The biggest draw of the Gears franchise for me has always been the story and the many layers it has. Even though this game is a prequel I appreciated the time taken to cultivate the relationship between Baird and his squad mates, in particular Augustus “Cole Train” Cole. The earlier part of the game is a composed of flashbacks which sets the tone and lets players know about the threat posed by Karn. One of the new additions for this game are the declassified variables in each mission that alter the missions' difficulty but yield rewards throughout the game. I did a few declassified missions as I progressed, but like I said they were really there to alter missions but added no value to the overall story. The overall campaign was good but definitely lacked the polish of the deeper storytelling of previous Gears games. All the missions were basically firefights, and with the exception of the final boss. They lacked those holy s**t moments made famous by the previous games such as fighting the Brumak or other epic boss battles in that vein. I also wished we they could have fleshed out Paduk and Sofia’s characters a bit more. After competing the campaign, you get to play the Aftermath campaign which reunites you with Paduk and takes place during Gears of War 3. I actually felt this mini-campaign was better than the one in Judgement. Sometimes this game felt more akin to DLC and less like a standalone title which is a complaint I've been seeing online a lot. The ending was the biggest letdown and I actually captured the final boss battle and ending to see if you guys agree that the ending fell flat.
The graphics in the Gears series have always been a highpoint and Gears of War: Judgment was no exception. Character sprites were crisp and extremely detailed with every detail of the COG armor being shown. There were instances when a lot of enemies were on-screen that you could see some degradation. This was apparent with Locust enemies and less with the main characters. Gears 3 definitely had the best visuals and the differences become apparent most in the Aftermath campaign.
There some noticeable changes to the controls in this game, but to me they just took a bit of adjustment and it was smooth sailing. Some compare the controls to Call of Duty which as a non-seasoned COD player is tough for me to confirm. The addition of the ledge drop down was surprising and I honestly didn’t think it was a must have as a veteran Gears player.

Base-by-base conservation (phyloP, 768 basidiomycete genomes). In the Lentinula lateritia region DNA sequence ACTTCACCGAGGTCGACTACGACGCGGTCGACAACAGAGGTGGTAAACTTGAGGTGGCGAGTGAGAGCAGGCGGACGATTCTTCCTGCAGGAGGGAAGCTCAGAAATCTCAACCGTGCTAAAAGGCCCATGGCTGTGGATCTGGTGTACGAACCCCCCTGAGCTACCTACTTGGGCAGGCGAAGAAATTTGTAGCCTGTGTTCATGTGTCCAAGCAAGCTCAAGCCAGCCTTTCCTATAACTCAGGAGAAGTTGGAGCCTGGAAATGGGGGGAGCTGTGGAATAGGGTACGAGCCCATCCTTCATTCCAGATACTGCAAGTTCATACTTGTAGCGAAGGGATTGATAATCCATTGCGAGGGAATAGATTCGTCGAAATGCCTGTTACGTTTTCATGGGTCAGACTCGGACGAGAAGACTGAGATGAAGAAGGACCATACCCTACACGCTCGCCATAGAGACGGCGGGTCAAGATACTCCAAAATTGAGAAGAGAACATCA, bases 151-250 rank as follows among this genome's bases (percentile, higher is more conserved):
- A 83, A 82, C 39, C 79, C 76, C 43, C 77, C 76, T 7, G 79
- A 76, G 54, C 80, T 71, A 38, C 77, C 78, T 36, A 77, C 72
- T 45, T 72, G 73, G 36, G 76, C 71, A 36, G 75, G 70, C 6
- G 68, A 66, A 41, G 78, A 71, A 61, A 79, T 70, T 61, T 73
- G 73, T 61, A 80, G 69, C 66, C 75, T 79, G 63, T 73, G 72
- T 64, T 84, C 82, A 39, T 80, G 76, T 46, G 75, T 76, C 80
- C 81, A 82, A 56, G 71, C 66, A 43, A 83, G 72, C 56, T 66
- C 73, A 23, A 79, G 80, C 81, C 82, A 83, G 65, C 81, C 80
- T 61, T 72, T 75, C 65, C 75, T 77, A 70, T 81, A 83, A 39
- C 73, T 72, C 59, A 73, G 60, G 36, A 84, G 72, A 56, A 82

While I am not a big Gears online player, I decided to try the online portion of the game for review purposes. The first thing that bummed me out was the lack of Horde Mode which was one of the few components from the previous games I enjoyed. Couple the loss of Horde Mode with the removal of Grenade tag and Gnasher battle and the multiplayer takes an even bigger nosedive. Since I am not driven by multiplayer, it was something that did not bother me as much as it did other players. I also felt that the overall depth of the multiplayer left much to be desired and felt more like COD and Halo multiplayer and not like the original experience shown in previous Gears titles.
It pains me to say that this Gears title would have probably fared better as DLC and not as a sixty dollar standalone title. The loss of the original creative team that made Gears a household name was apparent as soon as gamers hit start on the main screen. It really is a shame that a series with as many accolades as Gears would resort to cash grab tactics by releasing what really was a DLC campaign with sub par multiplayer. If you are a Gears fan that has been on the fence about this title I recommend a rental at best and if you set aside a few hours on a weekend you can probably breeze thorough the campaign.
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